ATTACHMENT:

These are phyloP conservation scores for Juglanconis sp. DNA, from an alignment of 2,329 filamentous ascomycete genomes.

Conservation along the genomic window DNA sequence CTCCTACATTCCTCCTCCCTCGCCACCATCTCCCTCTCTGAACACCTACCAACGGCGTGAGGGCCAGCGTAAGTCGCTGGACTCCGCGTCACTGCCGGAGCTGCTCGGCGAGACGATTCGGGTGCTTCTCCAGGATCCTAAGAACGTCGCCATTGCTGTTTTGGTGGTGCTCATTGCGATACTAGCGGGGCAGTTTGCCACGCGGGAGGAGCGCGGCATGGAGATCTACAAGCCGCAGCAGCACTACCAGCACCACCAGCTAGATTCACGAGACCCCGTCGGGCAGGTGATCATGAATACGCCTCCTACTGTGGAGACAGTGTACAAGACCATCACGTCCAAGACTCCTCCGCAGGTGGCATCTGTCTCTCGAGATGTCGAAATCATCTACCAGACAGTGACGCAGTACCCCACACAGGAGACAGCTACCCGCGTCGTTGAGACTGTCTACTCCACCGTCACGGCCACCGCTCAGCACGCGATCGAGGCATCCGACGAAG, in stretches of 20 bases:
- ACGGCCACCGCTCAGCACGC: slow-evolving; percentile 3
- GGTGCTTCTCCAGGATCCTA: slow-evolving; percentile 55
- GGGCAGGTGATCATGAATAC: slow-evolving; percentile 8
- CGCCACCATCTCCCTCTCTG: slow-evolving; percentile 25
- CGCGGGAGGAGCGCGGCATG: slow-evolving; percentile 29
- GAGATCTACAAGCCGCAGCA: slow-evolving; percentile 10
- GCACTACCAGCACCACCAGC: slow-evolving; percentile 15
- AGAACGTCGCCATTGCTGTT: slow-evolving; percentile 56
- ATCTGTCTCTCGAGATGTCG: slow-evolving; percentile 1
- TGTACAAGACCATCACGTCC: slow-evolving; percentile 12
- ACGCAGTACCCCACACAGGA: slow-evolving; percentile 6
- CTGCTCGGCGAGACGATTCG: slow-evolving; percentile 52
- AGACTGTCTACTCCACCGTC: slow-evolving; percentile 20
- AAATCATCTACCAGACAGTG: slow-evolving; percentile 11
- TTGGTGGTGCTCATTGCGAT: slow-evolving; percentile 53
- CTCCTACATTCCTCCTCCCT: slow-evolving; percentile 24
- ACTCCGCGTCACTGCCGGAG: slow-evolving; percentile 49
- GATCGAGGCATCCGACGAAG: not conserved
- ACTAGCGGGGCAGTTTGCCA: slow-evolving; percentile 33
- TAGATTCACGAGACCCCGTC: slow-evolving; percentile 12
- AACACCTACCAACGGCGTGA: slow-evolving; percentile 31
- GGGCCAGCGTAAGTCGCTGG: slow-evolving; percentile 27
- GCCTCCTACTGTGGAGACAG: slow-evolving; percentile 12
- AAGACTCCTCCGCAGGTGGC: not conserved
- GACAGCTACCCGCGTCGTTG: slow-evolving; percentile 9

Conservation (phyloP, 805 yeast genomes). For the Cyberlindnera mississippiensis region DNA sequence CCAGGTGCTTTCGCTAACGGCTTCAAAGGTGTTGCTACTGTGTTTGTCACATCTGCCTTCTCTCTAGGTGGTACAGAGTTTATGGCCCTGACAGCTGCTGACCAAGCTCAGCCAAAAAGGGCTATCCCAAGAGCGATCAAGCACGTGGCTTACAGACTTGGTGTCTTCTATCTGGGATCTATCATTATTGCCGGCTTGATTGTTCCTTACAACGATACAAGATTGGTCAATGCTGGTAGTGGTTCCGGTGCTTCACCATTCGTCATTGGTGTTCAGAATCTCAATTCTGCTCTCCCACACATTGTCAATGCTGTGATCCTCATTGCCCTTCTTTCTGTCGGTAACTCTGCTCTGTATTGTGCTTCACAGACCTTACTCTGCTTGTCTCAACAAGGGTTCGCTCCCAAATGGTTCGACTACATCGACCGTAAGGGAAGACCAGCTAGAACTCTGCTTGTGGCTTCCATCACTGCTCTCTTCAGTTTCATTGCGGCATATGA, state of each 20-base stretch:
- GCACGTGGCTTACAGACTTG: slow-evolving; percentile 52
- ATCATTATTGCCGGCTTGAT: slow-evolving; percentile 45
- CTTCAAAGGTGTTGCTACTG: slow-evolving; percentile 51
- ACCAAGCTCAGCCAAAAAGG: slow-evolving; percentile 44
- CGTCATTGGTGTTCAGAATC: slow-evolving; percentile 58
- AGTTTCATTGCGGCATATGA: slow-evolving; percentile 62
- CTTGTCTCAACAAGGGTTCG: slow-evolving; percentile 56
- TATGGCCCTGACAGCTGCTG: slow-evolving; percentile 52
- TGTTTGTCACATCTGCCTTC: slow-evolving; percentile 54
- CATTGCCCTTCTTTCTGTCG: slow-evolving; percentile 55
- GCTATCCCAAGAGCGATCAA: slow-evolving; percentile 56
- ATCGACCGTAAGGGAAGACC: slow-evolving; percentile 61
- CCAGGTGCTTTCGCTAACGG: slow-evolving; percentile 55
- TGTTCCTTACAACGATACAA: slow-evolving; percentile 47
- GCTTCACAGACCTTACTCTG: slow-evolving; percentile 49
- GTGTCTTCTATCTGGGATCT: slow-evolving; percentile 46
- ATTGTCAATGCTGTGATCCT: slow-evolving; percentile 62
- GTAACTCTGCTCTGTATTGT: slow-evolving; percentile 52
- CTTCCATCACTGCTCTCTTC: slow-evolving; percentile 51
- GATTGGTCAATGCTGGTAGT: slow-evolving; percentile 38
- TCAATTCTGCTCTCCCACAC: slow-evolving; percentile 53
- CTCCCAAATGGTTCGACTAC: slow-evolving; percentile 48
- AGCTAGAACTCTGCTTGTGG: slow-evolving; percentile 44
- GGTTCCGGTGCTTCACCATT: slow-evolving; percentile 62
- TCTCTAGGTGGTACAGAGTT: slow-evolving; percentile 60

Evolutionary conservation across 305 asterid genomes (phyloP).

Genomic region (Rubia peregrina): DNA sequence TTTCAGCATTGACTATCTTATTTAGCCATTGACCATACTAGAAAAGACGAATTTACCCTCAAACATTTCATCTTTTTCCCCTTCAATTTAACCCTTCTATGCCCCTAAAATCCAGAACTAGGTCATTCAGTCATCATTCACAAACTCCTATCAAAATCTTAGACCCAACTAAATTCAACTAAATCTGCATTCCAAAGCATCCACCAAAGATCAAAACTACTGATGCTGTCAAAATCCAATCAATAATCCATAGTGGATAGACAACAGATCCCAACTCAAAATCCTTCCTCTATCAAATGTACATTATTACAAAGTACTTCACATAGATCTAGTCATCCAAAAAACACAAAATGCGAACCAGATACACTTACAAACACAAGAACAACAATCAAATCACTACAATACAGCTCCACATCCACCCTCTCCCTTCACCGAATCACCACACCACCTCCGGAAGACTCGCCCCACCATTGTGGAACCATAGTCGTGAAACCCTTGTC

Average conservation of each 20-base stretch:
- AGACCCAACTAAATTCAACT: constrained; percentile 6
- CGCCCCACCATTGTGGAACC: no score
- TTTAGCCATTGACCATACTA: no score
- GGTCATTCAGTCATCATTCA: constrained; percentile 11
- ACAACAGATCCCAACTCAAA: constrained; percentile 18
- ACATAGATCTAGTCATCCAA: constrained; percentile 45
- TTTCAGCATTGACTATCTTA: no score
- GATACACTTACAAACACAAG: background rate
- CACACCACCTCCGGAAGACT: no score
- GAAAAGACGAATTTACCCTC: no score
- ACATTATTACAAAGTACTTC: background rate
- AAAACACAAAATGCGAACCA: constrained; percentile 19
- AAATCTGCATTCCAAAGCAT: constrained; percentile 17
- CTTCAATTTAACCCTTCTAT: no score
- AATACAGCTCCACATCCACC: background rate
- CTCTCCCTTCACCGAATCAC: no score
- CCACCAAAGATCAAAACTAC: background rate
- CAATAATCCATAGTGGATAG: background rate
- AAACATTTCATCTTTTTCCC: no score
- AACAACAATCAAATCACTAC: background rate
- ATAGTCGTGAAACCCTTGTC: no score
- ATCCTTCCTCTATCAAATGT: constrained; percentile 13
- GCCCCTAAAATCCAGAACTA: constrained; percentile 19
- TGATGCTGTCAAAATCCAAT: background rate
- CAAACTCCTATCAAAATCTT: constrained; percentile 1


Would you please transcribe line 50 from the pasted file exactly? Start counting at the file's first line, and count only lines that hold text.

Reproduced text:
- CTCCCAAATGGTTCGACTAC: slow-evolving; percentile 48